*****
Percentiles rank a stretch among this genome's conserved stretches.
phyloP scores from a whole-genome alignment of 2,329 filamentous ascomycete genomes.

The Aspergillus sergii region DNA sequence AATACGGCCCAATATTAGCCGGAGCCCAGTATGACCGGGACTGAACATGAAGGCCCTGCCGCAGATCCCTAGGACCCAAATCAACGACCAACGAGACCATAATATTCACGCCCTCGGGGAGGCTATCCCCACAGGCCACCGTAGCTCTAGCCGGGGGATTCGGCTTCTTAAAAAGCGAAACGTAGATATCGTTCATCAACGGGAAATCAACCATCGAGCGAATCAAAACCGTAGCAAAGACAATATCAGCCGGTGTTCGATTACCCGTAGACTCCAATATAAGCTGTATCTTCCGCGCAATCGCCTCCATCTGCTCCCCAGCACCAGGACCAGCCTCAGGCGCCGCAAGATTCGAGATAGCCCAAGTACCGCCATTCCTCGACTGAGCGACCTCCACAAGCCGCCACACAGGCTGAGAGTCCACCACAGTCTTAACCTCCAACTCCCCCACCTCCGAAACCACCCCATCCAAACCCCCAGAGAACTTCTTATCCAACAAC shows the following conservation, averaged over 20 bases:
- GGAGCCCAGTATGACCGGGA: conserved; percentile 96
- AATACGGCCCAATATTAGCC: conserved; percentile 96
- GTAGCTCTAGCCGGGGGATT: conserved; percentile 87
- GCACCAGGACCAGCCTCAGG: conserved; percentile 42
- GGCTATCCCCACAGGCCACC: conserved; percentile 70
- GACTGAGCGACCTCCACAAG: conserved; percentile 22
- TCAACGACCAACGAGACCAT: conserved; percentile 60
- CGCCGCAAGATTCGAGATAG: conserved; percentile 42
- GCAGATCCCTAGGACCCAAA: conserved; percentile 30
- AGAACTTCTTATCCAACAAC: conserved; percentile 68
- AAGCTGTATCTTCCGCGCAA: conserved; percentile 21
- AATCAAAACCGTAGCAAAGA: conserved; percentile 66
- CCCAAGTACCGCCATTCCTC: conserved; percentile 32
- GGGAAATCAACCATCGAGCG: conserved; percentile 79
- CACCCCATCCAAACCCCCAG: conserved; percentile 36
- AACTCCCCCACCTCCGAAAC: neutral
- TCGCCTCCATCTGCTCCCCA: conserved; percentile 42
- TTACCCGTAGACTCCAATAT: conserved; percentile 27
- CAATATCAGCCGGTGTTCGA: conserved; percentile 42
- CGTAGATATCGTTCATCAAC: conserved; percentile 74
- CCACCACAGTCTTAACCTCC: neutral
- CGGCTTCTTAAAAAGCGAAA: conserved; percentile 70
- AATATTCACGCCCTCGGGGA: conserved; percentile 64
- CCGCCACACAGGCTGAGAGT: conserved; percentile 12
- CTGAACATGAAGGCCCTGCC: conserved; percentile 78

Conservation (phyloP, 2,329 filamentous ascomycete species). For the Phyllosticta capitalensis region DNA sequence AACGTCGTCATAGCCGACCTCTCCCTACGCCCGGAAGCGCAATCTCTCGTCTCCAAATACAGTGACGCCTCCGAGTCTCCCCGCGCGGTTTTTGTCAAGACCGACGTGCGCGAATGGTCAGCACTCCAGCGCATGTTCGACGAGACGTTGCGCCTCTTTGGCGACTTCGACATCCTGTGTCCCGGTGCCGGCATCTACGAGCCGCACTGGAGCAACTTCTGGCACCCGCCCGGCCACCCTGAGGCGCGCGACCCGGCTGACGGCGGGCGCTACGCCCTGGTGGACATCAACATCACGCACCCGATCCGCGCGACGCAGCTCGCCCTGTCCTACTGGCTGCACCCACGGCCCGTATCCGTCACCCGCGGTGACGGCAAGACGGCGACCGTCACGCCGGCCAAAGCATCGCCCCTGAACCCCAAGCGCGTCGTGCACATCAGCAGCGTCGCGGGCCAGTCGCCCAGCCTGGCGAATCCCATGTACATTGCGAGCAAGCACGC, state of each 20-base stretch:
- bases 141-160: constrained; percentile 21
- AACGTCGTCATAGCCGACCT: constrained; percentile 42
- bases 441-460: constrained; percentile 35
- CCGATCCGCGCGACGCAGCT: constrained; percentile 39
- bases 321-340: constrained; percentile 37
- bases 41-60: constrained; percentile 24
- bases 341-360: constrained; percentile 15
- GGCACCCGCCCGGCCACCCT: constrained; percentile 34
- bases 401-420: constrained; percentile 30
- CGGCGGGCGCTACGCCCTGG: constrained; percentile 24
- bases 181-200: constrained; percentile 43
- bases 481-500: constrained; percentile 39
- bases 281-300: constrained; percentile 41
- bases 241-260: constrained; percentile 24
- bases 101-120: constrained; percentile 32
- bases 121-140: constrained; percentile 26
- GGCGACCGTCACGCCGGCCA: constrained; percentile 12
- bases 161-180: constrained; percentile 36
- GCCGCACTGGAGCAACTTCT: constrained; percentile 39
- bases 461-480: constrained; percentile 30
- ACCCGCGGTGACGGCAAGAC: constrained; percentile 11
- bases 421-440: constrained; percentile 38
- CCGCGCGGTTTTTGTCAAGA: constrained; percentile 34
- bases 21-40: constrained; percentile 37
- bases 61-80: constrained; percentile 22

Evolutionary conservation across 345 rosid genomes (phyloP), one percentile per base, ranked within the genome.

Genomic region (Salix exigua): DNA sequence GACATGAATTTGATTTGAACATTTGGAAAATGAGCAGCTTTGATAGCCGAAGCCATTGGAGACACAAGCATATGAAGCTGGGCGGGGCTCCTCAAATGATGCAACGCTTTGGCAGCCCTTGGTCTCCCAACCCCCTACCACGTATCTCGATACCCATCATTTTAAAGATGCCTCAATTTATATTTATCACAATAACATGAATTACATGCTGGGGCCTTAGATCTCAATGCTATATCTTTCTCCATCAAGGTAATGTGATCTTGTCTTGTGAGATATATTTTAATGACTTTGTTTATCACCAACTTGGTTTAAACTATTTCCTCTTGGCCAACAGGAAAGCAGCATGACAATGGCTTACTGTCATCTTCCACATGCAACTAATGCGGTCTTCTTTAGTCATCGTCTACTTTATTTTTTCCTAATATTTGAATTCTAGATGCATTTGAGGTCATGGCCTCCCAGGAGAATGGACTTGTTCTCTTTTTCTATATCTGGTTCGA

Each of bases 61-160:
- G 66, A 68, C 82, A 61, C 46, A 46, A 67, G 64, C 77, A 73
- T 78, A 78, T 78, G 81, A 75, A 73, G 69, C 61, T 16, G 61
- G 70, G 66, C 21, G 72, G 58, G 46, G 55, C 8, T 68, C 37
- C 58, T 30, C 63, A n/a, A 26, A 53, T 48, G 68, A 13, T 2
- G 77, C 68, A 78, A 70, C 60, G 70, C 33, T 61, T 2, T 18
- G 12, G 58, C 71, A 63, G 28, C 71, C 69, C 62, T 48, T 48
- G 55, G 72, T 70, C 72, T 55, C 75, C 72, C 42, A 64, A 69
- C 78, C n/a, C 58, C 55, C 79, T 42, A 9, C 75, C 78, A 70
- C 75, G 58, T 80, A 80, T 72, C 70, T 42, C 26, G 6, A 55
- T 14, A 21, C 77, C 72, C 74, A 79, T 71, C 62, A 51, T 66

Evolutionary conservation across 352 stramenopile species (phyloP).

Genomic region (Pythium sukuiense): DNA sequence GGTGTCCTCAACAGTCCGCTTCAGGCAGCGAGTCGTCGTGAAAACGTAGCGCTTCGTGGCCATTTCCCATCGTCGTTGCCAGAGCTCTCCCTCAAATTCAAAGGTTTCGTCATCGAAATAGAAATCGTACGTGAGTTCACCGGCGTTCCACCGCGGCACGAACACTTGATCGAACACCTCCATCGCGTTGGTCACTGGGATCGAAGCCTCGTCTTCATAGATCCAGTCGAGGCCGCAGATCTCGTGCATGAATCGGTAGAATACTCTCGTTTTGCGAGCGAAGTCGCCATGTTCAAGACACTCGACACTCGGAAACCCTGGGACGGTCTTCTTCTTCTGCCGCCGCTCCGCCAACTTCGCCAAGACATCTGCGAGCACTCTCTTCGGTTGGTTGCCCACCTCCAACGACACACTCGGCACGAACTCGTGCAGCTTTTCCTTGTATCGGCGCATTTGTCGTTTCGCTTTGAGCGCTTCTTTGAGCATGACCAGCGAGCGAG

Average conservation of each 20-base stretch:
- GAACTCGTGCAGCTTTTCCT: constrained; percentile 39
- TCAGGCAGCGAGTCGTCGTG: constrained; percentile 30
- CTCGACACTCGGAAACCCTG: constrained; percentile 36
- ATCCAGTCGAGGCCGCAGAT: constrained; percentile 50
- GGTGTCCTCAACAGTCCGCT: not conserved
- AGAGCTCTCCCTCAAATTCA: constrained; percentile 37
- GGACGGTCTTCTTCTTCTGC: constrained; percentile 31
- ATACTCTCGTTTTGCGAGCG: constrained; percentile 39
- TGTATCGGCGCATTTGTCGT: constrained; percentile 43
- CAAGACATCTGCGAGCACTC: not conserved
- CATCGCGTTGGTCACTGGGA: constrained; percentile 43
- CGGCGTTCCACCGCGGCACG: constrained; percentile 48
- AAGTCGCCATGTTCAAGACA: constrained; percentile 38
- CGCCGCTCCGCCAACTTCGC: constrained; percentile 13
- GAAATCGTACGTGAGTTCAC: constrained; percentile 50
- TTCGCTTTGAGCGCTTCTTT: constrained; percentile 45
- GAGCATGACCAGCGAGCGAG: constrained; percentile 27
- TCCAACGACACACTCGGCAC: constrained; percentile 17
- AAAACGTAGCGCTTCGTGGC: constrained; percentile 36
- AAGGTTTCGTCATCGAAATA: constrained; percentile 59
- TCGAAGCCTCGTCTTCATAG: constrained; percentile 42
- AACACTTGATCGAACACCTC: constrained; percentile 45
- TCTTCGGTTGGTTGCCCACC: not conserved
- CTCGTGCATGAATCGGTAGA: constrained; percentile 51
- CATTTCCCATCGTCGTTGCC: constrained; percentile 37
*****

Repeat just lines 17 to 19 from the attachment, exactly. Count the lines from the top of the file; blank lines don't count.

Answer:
- GGGAAATCAACCATCGAGCG: conserved; percentile 79
- CACCCCATCCAAACCCCCAG: conserved; percentile 36
- AACTCCCCCACCTCCGAAAC: neutral